Celebrities are on their way out and relatives (particularly of the grand- and great- variety) are decidedly in - when it comes to baby names, that is.
The latest list of the year's most popular names reflects a new generation of parents striving for meaning in the names they choose, says Linda Murray, global editor in chief of the pregnancy and parenting website BabyCenter.com. The site's list of top names for 2013 is out Tuesday.
"We saw a marked change this year," she says. Parents "want a name that feels important to them. Looking back into your own family tree is a way to find a person meaningful to you. We see the search for meaning in this generation really starting to show up in the baby-naming ranks."
BabyCenter lists names of 555,000 babies born in 2013 to moms registered on its site. This year, Aiden - the leading boy's name for the past eight years - was displaced by Jackson. Among girls, Sophia was first for the fourth year in a row.
New names in the top 100 are Caden, Jayce and Muhammad for boys; among girls, Lila, Adalyn, Alaina, Liliana and Keira.
The San Francisco-based site also surveys mothers about the naming process. The online survey of 2,468 women, conducted in October, includes 2,205 mothers and 263 women expecting their first child.
Among survey findings:
• 81% like classic names; 43% like very unusual, unique names.
• 80% finalized their name decision before the birth.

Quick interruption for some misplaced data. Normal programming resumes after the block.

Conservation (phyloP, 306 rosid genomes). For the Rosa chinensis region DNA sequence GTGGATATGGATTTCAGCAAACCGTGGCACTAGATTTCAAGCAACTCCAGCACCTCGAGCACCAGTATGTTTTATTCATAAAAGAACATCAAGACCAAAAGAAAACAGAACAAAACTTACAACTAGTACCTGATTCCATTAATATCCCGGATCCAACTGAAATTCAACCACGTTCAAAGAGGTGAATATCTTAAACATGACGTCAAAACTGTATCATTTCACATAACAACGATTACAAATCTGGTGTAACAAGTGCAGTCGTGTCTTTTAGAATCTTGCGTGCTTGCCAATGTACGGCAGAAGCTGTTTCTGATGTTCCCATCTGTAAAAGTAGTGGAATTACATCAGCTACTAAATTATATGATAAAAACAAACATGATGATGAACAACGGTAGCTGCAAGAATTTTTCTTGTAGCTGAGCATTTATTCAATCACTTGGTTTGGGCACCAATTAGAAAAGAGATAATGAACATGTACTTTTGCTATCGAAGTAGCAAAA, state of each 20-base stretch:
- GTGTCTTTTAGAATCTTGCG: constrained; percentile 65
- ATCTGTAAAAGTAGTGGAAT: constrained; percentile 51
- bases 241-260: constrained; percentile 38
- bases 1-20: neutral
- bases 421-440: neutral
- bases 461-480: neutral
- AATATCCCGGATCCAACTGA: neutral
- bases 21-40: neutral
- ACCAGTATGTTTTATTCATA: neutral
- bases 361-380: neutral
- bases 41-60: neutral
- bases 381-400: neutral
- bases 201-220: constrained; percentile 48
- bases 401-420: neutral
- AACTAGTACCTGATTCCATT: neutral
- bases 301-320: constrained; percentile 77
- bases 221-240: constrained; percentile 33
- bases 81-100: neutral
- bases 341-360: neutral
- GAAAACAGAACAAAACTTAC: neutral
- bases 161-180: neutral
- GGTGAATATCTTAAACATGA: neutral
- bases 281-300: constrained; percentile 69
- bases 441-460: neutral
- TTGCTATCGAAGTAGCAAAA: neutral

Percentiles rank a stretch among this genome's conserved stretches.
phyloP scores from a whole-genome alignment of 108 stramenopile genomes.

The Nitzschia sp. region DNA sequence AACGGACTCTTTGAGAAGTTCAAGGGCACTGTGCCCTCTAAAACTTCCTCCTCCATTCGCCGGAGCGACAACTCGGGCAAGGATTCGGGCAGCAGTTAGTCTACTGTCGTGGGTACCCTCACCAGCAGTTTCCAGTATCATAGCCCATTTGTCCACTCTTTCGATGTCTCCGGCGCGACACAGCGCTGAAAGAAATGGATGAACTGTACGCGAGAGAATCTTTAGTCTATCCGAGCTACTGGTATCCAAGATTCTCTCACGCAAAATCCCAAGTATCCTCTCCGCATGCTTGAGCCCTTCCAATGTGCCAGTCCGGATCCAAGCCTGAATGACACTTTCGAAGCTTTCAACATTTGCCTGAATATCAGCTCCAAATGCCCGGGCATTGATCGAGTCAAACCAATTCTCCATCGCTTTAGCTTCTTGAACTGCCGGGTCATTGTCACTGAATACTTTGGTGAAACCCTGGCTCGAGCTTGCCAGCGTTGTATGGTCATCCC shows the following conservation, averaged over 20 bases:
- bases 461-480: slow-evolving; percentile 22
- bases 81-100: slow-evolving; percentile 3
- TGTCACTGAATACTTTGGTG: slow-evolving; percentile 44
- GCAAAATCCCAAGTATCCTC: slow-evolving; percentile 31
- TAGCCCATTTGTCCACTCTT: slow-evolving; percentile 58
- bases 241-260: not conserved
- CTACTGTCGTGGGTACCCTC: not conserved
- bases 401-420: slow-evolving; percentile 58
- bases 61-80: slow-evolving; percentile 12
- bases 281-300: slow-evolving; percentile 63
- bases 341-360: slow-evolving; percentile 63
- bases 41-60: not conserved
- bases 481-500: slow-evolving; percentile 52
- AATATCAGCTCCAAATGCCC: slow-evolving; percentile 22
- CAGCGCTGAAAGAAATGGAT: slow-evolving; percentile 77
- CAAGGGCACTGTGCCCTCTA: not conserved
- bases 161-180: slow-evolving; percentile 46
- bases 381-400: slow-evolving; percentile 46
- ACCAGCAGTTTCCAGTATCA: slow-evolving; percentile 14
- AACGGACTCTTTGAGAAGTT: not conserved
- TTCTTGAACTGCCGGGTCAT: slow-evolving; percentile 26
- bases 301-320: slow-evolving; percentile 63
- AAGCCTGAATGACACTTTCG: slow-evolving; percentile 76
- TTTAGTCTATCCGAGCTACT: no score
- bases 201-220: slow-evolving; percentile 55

• 63% dislike the baby-naming trend of celebrity-inspired names.
• 54% say people they know are the inspiration for names: "My grandparents or my partner's grandparents" led the list at 39%.
"We knew we wanted a family name. We knew we were having a boy, as well," says Rebecca Hurley, 31, of Santa Cruz, Calif. "William is my father's name and Loyd is my paternal grandfather's name. Initially, we thought William Loyd, but we found that William at the time was in the top 10 baby names. My husband and I wanted him to be more unique than that and didn't want him to grow up in a classroom of other Williams."
She and husband Brendan Hurley, 35, named their first child, born in August, Loyd William Hurley. "We decided to keep it unique and in the family by spelling it with only one 'L' like my grandfather," she says.
Mother of three Heather Glenn-Gunnarson of Cincinnati says she and her husband James Gunnarson, both 38, chose family names for 4-month-old son Trevor Glenn Gunnarson.
"My husband's grandfather was Henry Trevor Roland. My husband's brother had already named his son Henry, so we couldn't use Henry," she says.
Melody Helmes, 21, of Hickory, N.C., is due with their first child in February. She says she and husband John Helmes, 23, have selected Miharu for their daughter, which, they say means "guardian."
"We started looking at something unique and something that meant something. We wanted something pretty for our little girl," she says. "When we saw the meaning, we thought that's awesome. It sounds beautiful. It's unique. We wanted to pre-frame our daughter being a strong figure and being a strong person. We're both fairly interested in Japanese culture, so it panned out with the name and the meaning and the sound and the origin. It all seemed to fit."
But they're not done yet. The couple aren't sure about a middle name.
"We want to go with something simple," she says.
Top 10 girls' and boys' names for 2013